The siren which sounds for a minute across Israel on Remembrance Day forces people “to stand at collective attention,” in a manner only found in dictatorships, Ostrowitz wrote in his petition. Because of its nature, the siren should only be sounded on army bases and at memorials, so as not to force everyone to hear it, he elaborated.
Ostrowitz said he, “like many of Israel’s citizens,” felt the siren stopped people from freely expressing their opinions and beliefs, and also caused unnecessary panic among the public. The law demanding “all work and traffic be stopped” during the siren is undemocratic, as it hurts the individual’s freedoms of expression, occupation and other basic rights, he claimed.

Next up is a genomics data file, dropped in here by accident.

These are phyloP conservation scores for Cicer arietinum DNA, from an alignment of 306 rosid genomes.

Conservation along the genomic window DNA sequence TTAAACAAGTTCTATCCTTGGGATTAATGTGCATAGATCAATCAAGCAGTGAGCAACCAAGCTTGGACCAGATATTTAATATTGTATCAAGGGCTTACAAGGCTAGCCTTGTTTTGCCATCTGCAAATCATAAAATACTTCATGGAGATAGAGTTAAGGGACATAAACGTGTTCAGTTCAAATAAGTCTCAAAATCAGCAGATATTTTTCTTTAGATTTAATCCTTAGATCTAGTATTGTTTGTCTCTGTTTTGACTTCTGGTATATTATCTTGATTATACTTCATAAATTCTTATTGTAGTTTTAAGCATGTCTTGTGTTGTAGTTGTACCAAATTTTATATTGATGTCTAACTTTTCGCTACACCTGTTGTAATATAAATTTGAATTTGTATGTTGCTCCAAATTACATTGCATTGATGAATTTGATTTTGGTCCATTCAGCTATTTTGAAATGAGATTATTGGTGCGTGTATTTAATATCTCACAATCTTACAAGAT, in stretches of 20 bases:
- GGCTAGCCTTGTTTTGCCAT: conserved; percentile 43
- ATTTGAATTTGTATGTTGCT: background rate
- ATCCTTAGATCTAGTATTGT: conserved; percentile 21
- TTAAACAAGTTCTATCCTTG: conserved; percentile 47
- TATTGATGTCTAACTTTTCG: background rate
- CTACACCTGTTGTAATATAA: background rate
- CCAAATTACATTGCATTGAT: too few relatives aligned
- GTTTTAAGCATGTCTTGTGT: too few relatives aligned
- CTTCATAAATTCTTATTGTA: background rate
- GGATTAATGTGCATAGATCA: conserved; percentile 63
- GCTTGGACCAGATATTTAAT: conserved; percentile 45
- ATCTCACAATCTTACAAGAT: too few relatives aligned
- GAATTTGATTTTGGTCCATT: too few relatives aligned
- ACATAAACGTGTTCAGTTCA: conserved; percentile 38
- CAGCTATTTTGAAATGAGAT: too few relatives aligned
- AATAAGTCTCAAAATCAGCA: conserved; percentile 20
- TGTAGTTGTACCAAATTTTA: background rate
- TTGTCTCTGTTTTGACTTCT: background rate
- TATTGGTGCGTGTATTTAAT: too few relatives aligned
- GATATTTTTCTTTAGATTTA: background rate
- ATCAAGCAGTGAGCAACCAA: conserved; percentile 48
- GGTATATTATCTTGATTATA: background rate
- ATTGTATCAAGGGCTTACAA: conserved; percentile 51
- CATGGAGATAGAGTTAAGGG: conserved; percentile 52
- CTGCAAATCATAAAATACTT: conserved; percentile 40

Most of the people who stand at attention do so “out of fear and against their personal belief,” Ostrowitz argued. Such actions “define dictatorships… [and] Israel is the only place in the Western world, or maybe the entire world, where a siren is sounded in the entire public sphere,” he stated.